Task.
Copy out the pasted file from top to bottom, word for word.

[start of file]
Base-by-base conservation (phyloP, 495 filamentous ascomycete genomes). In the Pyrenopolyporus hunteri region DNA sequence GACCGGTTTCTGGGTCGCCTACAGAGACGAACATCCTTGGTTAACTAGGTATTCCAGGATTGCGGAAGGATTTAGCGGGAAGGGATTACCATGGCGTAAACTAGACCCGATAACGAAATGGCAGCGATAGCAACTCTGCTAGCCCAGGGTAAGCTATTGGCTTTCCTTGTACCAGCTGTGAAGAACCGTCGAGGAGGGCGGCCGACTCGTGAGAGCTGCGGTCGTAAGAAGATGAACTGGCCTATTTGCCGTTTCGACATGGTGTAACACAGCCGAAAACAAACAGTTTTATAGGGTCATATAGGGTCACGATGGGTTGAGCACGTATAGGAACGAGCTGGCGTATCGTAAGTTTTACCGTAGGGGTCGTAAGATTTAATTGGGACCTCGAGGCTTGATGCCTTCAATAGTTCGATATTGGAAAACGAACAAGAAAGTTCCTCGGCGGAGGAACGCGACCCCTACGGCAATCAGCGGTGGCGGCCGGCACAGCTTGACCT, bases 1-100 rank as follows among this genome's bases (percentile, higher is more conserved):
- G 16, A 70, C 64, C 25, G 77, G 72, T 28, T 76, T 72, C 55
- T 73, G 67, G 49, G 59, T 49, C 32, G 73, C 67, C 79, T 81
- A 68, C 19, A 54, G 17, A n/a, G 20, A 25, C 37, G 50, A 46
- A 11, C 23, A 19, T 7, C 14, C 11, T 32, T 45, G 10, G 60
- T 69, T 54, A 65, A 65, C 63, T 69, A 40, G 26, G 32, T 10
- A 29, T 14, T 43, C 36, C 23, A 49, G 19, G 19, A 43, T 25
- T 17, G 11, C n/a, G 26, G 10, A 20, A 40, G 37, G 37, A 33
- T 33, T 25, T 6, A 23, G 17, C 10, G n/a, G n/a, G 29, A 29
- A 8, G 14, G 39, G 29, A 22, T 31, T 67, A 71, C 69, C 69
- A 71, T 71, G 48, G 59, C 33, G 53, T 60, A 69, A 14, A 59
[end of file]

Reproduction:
Base-by-base conservation (phyloP, 495 filamentous ascomycete genomes). In the Pyrenopolyporus hunteri region DNA sequence GACCGGTTTCTGGGTCGCCTACAGAGACGAACATCCTTGGTTAACTAGGTATTCCAGGATTGCGGAAGGATTTAGCGGGAAGGGATTACCATGGCGTAAACTAGACCCGATAACGAAATGGCAGCGATAGCAACTCTGCTAGCCCAGGGTAAGCTATTGGCTTTCCTTGTACCAGCTGTGAAGAACCGTCGAGGAGGGCGGCCGACTCGTGAGAGCTGCGGTCGTAAGAAGATGAACTGGCCTATTTGCCGTTTCGACATGGTGTAACACAGCCGAAAACAAACAGTTTTATAGGGTCATATAGGGTCACGATGGGTTGAGCACGTATAGGAACGAGCTGGCGTATCGTAAGTTTTACCGTAGGGGTCGTAAGATTTAATTGGGACCTCGAGGCTTGATGCCTTCAATAGTTCGATATTGGAAAACGAACAAGAAAGTTCCTCGGCGGAGGAACGCGACCCCTACGGCAATCAGCGGTGGCGGCCGGCACAGCTTGACCT, bases 1-100 rank as follows among this genome's bases (percentile, higher is more conserved):
- G 16, A 70, C 64, C 25, G 77, G 72, T 28, T 76, T 72, C 55
- T 73, G 67, G 49, G 59, T 49, C 32, G 73, C 67, C 79, T 81
- A 68, C 19, A 54, G 17, A n/a, G 20, A 25, C 37, G 50, A 46
- A 11, C 23, A 19, T 7, C 14, C 11, T 32, T 45, G 10, G 60
- T 69, T 54, A 65, A 65, C 63, T 69, A 40, G 26, G 32, T 10
- A 29, T 14, T 43, C 36, C 23, A 49, G 19, G 19, A 43, T 25
- T 17, G 11, C n/a, G 26, G 10, A 20, A 40, G 37, G 37, A 33
- T 33, T 25, T 6, A 23, G 17, C 10, G n/a, G n/a, G 29, A 29
- A 8, G 14, G 39, G 29, A 22, T 31, T 67, A 71, C 69, C 69
- A 71, T 71, G 48, G 59, C 33, G 53, T 60, A 69, A 14, A 59